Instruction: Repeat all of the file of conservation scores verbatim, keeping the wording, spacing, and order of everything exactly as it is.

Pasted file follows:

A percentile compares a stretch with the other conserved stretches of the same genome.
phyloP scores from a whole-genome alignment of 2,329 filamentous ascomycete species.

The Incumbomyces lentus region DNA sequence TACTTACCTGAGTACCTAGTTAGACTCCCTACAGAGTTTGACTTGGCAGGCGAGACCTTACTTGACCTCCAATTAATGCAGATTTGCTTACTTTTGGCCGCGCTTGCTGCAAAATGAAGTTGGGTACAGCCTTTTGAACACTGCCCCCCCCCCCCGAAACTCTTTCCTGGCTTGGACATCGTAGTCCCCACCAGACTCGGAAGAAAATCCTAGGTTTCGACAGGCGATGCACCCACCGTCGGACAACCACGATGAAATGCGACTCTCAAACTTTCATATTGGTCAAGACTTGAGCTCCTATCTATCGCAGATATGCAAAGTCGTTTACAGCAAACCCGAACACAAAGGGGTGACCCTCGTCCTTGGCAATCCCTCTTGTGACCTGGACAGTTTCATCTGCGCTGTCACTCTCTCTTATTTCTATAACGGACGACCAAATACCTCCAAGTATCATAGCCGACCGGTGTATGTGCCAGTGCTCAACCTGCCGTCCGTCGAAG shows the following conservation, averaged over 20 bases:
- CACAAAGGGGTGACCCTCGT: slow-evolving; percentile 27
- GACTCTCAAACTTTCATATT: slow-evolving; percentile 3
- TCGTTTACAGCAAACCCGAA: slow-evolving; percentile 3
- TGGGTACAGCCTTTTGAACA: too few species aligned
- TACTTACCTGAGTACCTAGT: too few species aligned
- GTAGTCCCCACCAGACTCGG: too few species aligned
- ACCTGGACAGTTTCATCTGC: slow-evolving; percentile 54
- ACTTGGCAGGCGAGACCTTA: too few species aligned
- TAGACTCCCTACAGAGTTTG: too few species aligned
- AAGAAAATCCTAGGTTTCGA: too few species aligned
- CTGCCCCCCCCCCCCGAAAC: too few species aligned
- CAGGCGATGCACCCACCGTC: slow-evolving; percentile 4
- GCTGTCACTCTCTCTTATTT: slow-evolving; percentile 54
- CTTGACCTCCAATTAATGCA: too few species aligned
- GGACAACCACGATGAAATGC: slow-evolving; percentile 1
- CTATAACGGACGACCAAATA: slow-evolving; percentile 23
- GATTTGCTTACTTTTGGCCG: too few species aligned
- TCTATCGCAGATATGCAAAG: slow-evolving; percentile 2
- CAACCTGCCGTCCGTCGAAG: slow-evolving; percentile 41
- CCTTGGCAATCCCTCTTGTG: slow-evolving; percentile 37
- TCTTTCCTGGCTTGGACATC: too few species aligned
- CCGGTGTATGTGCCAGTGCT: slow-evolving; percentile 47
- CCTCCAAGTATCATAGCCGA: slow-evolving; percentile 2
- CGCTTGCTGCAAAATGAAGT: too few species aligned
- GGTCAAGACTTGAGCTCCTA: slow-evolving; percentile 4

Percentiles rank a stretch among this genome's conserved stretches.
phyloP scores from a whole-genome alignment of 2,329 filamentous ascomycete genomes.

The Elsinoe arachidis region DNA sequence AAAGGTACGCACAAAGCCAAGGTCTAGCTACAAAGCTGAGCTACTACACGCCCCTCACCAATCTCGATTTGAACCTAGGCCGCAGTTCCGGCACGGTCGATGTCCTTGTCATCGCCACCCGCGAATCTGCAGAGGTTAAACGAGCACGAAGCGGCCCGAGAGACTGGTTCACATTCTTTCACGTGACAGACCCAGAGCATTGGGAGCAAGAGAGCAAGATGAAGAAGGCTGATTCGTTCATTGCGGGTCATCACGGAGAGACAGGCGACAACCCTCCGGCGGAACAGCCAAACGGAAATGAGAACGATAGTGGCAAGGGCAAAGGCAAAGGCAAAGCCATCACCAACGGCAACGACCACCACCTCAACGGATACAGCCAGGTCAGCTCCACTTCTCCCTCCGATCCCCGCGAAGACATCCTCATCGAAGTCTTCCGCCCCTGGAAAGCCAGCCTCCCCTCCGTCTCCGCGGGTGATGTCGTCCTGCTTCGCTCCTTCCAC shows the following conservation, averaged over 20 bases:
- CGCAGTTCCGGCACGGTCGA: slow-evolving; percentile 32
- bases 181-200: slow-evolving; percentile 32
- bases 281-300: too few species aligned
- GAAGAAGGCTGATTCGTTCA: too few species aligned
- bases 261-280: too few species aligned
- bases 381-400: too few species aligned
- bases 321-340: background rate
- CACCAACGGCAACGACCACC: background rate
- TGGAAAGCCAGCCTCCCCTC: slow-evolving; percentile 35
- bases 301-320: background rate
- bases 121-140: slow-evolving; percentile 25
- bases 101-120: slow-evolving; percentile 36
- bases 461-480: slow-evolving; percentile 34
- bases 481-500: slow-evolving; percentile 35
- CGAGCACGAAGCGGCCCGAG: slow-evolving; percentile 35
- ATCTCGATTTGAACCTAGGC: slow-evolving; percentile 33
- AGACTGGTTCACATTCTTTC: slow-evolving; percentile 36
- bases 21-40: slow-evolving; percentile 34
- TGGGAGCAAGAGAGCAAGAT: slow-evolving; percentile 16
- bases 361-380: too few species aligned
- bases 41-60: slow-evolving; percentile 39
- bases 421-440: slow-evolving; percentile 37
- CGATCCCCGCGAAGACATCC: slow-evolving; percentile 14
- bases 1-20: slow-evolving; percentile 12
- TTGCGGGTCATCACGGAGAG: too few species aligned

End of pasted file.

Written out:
A percentile compares a stretch with the other conserved stretches of the same genome.
phyloP scores from a whole-genome alignment of 2,329 filamentous ascomycete species.

The Incumbomyces lentus region DNA sequence TACTTACCTGAGTACCTAGTTAGACTCCCTACAGAGTTTGACTTGGCAGGCGAGACCTTACTTGACCTCCAATTAATGCAGATTTGCTTACTTTTGGCCGCGCTTGCTGCAAAATGAAGTTGGGTACAGCCTTTTGAACACTGCCCCCCCCCCCCGAAACTCTTTCCTGGCTTGGACATCGTAGTCCCCACCAGACTCGGAAGAAAATCCTAGGTTTCGACAGGCGATGCACCCACCGTCGGACAACCACGATGAAATGCGACTCTCAAACTTTCATATTGGTCAAGACTTGAGCTCCTATCTATCGCAGATATGCAAAGTCGTTTACAGCAAACCCGAACACAAAGGGGTGACCCTCGTCCTTGGCAATCCCTCTTGTGACCTGGACAGTTTCATCTGCGCTGTCACTCTCTCTTATTTCTATAACGGACGACCAAATACCTCCAAGTATCATAGCCGACCGGTGTATGTGCCAGTGCTCAACCTGCCGTCCGTCGAAG shows the following conservation, averaged over 20 bases:
- CACAAAGGGGTGACCCTCGT: slow-evolving; percentile 27
- GACTCTCAAACTTTCATATT: slow-evolving; percentile 3
- TCGTTTACAGCAAACCCGAA: slow-evolving; percentile 3
- TGGGTACAGCCTTTTGAACA: too few species aligned
- TACTTACCTGAGTACCTAGT: too few species aligned
- GTAGTCCCCACCAGACTCGG: too few species aligned
- ACCTGGACAGTTTCATCTGC: slow-evolving; percentile 54
- ACTTGGCAGGCGAGACCTTA: too few species aligned
- TAGACTCCCTACAGAGTTTG: too few species aligned
- AAGAAAATCCTAGGTTTCGA: too few species aligned
- CTGCCCCCCCCCCCCGAAAC: too few species aligned
- CAGGCGATGCACCCACCGTC: slow-evolving; percentile 4
- GCTGTCACTCTCTCTTATTT: slow-evolving; percentile 54
- CTTGACCTCCAATTAATGCA: too few species aligned
- GGACAACCACGATGAAATGC: slow-evolving; percentile 1
- CTATAACGGACGACCAAATA: slow-evolving; percentile 23
- GATTTGCTTACTTTTGGCCG: too few species aligned
- TCTATCGCAGATATGCAAAG: slow-evolving; percentile 2
- CAACCTGCCGTCCGTCGAAG: slow-evolving; percentile 41
- CCTTGGCAATCCCTCTTGTG: slow-evolving; percentile 37
- TCTTTCCTGGCTTGGACATC: too few species aligned
- CCGGTGTATGTGCCAGTGCT: slow-evolving; percentile 47
- CCTCCAAGTATCATAGCCGA: slow-evolving; percentile 2
- CGCTTGCTGCAAAATGAAGT: too few species aligned
- GGTCAAGACTTGAGCTCCTA: slow-evolving; percentile 4

Percentiles rank a stretch among this genome's conserved stretches.
phyloP scores from a whole-genome alignment of 2,329 filamentous ascomycete genomes.

The Elsinoe arachidis region DNA sequence AAAGGTACGCACAAAGCCAAGGTCTAGCTACAAAGCTGAGCTACTACACGCCCCTCACCAATCTCGATTTGAACCTAGGCCGCAGTTCCGGCACGGTCGATGTCCTTGTCATCGCCACCCGCGAATCTGCAGAGGTTAAACGAGCACGAAGCGGCCCGAGAGACTGGTTCACATTCTTTCACGTGACAGACCCAGAGCATTGGGAGCAAGAGAGCAAGATGAAGAAGGCTGATTCGTTCATTGCGGGTCATCACGGAGAGACAGGCGACAACCCTCCGGCGGAACAGCCAAACGGAAATGAGAACGATAGTGGCAAGGGCAAAGGCAAAGGCAAAGCCATCACCAACGGCAACGACCACCACCTCAACGGATACAGCCAGGTCAGCTCCACTTCTCCCTCCGATCCCCGCGAAGACATCCTCATCGAAGTCTTCCGCCCCTGGAAAGCCAGCCTCCCCTCCGTCTCCGCGGGTGATGTCGTCCTGCTTCGCTCCTTCCAC shows the following conservation, averaged over 20 bases:
- CGCAGTTCCGGCACGGTCGA: slow-evolving; percentile 32
- bases 181-200: slow-evolving; percentile 32
- bases 281-300: too few species aligned
- GAAGAAGGCTGATTCGTTCA: too few species aligned
- bases 261-280: too few species aligned
- bases 381-400: too few species aligned
- bases 321-340: background rate
- CACCAACGGCAACGACCACC: background rate
- TGGAAAGCCAGCCTCCCCTC: slow-evolving; percentile 35
- bases 301-320: background rate
- bases 121-140: slow-evolving; percentile 25
- bases 101-120: slow-evolving; percentile 36
- bases 461-480: slow-evolving; percentile 34
- bases 481-500: slow-evolving; percentile 35
- CGAGCACGAAGCGGCCCGAG: slow-evolving; percentile 35
- ATCTCGATTTGAACCTAGGC: slow-evolving; percentile 33
- AGACTGGTTCACATTCTTTC: slow-evolving; percentile 36
- bases 21-40: slow-evolving; percentile 34
- TGGGAGCAAGAGAGCAAGAT: slow-evolving; percentile 16
- bases 361-380: too few species aligned
- bases 41-60: slow-evolving; percentile 39
- bases 421-440: slow-evolving; percentile 37
- CGATCCCCGCGAAGACATCC: slow-evolving; percentile 14
- bases 1-20: slow-evolving; percentile 12
- TTGCGGGTCATCACGGAGAG: too few species aligned